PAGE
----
Large Imports of Gold.
The indications are that the cash re
serve of the associated banks will.be kept
substantially Intact hereafter by the im
portation of gold. The sharp fall in ex
change yesterday, which made importa
tions of gold possible at a profit, was not
modified today. It resulted in the an
nouncement by the National City Bank
of the engagement of $5,000,000 of Euro
pean Continent and South American gold
and rumors of other engagements of the
yellow metal. The large credits created
In favor of ths United States by the
movement of crops and to some extent
of securities, which have been taken over
at the present bargain prices, will en
able this country to Import gold in con
siderable amounts without resorting to
the sale of finance bills.
Cortelyou Praises Bankers.
Secretary of the Treasury Cortelyou
caused the following statement to be
given out tonight:
"On the occasion of a call on him this
morning by representatives of the New
Tork Clearing-House. Secretary Cortel
you asked that they convey to the Clearing-House
his deep appreciation on be
half of the Government of the courage
ous and high-minded manner in which
they had upheld the interests, not only
of the cltjj, but In a sense of the people
of the whole country. Later Secretary
Cortelyou called on J. P. Morgan and
expressed in similar terms his apprecia
tion of the services rendered by Mr.
Morgan and all who had co-operated with
him In meetlns the emergency."
The sub-committee of the directors of
the Knickerbocker Trust Company, who
are hoping to bring about a resumption
of business of the company, met in .ex
ecutive session today.
Improvement Still Continnes.
Clark Williams, State Superintendent of
Banks, in speaking about the bank situa
tion today, said:
"Information received at the banking
department today Indicates that the im
provement In the financial condition is
continuing. The general appreciation of
this Is well illustrated by the fact that
the directors of various banking cor
porations who during the post few days
announced their suspension have reported
today to the banking department that
they desire, if they lawfully may, to un
dertake the rehabilitation of their re
CniCAGO BANKS FOLLOW SUIT
Issue Clearing-House Certificates.
Require Notice of Withdrawal.
CHICAGO, Oct. 26. The Chicago
Clearing-House Association today an
nounced through a committee that it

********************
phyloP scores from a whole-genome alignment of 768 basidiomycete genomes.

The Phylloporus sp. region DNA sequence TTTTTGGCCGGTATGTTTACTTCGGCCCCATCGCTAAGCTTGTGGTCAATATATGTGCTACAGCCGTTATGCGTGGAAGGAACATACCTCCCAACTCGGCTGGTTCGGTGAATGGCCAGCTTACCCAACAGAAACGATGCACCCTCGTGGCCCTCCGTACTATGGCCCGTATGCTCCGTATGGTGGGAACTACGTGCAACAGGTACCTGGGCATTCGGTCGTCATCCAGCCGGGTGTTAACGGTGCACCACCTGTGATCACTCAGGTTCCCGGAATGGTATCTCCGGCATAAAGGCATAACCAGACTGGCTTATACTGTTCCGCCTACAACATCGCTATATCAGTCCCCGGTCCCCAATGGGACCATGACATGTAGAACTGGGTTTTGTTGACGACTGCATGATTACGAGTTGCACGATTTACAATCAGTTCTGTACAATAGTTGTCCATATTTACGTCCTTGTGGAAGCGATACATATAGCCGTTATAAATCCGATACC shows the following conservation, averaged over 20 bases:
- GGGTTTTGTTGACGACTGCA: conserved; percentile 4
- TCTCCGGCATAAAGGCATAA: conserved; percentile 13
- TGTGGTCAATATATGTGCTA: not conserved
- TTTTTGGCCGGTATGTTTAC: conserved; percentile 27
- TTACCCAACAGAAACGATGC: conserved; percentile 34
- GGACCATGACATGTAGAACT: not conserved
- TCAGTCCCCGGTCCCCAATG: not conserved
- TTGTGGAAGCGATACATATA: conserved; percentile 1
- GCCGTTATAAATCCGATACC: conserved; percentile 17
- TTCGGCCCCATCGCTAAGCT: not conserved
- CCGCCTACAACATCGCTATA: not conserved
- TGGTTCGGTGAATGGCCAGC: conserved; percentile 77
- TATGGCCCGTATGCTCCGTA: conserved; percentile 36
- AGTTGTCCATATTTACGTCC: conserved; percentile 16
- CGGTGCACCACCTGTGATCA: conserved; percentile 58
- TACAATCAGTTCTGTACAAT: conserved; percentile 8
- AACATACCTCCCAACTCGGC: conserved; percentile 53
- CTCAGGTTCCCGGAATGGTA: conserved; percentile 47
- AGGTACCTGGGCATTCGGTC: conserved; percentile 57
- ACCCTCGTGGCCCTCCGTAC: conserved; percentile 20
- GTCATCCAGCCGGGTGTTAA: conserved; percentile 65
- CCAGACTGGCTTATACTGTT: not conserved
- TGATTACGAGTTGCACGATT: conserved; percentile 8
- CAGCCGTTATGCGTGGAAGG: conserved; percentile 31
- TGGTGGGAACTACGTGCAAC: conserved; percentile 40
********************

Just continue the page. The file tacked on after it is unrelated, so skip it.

has decided to issue clearing-house
certificates. It was also resolved that
savings banks should require from
their depositors the- notices provided
for in connection with such accounts.
It was stated that the action was
taken to prevent an undue drain upon
the cash balances of the Chicago banks
from outside Institutions. No question
of . the solvency of the local houses is
Involved, members of the committee
stating that none of tne Chicago banks
has asked for or is in need of assist
ance. The meeting was attended by a
committee from the Milwaukee Clearing-House
Association, which informed
the Chicago bankers that similar action
is to be taken in the Wisconsin city
The decision in regard to the local
situation was taken after an eight-hour
session of the association. The finan
cial stringency in New York was the
primary cause of the meeting and the
situation was thoroughly discussed be
fore a committee consisting of J. B.
Forgan. president of the First Nation
al Bank; J. J. Mitchell, president of the
Illinois Trust & Savings Bank, and E.
A. Petter, president of - the American
Trust & Savings Bank, was appointed
to draw up the new rule of the associa
tion and make public an official state
ment of the action. The statement fol
lows: Following the action of the New Torn
Clearing-House Association, the members of
the Chicago Clearing-House Association met
today to discuss the situation. In the Inter
est of depositors and the public as a Dasis
(Concluded on Page 2.)
Fairbanks Says Re Is 8tlU la the
Base Very Still.
CROWD HISSES AND
Leaves the Court With
FINDINGS GIVEN TUESDAY
Trial Closes Amid Intense
Excitement of All Classes.
APPLAUSE GREETS HARDEN
Makes Eloquent Speech in Defense)
and Is Tendered an Ovation M
He Ieaves Courthouse Von
Moltke Asserts Innocence, i
BERLIN, Oct. 2. Tha Itbef aotlwit
brought by General Count Kuno otl
Molke against Maximilian Harden, edi
tor of Die Zukunft, was closed today
on the Judge's announcing that th
findings of the court would not.. t
made until Tuesday morning. I
The day was devoted to the plea of:
the counsel and Herr Harden himself'
made a speech in his own defense,
which was greeted with much enthu
siasm, although there were some hiss-;
lngs. Herr Harden received a great,
ovation from the huge crowd in tha;
streets as he emerged from tbe court
house. Public opinion teems to be Tunning
strongly against General Ton Moltke
and as he left the courthouse through '
the side door under police protection, ,
he was greeted with groans and cat-1
calls. Von Moltke also made a speech '
before the ending of the case, In his
own behalf. He asserted his oompletej '
Innocence of the charges hinted at in ,
Harden's articles. His speech made a
strong Impression on his auditors,'
some of whom cheered.
Herr Harden's speech was a master
piece of eloquence. He spoke with dra
matic vigor, his face livid with excite
ment. Amid the applause which
greeted Herr Harden as he entered the
courthouse could be heard cheers for
the Crown Prince.
The trial created a tremendous sen
sation in Berlin society. It has been,
the topic of conversation for weeks,
especially among the military and gov
CONFESSES BIG FORGERIES
C. R. HOWE UNDER ARREST IX
Says lie Belongs in Portland and
Signed Name of S. S. Silver
field to Many Checks.
LOS ANGELES. Cal., Oct. 26. C. R.
Howe, a young man who claims Portland,
Or., as his place of residence, was ar
rested tonight, . charged wih passing
$500,000 worth of forged papers, bearing
the signature of S. S. Silverfleld, a promi
nent business man of Portland. Howe
confesses to an elaborate series of forger
ies extending over the Pacific Coast.
The above dispatch was read over
the telephone early this morning to
Mr. Silverfleld at his residence at 689
Flanders street, but he could throw no
light on the story.
"I know nothing of the matter." said
Mr. Silverfleld. "I never had a man by
the name of C. R. Howe in my employ,
and have not been notified by the
banks that any forged checks have
been passed on my accounts. The story
is all new to me."
No other Silverfleld is in business in
Portland. The name of C. R. Howe
does not appear in the Portland direc
tory. Highways m
In the Midst of Ufe, We've (lot to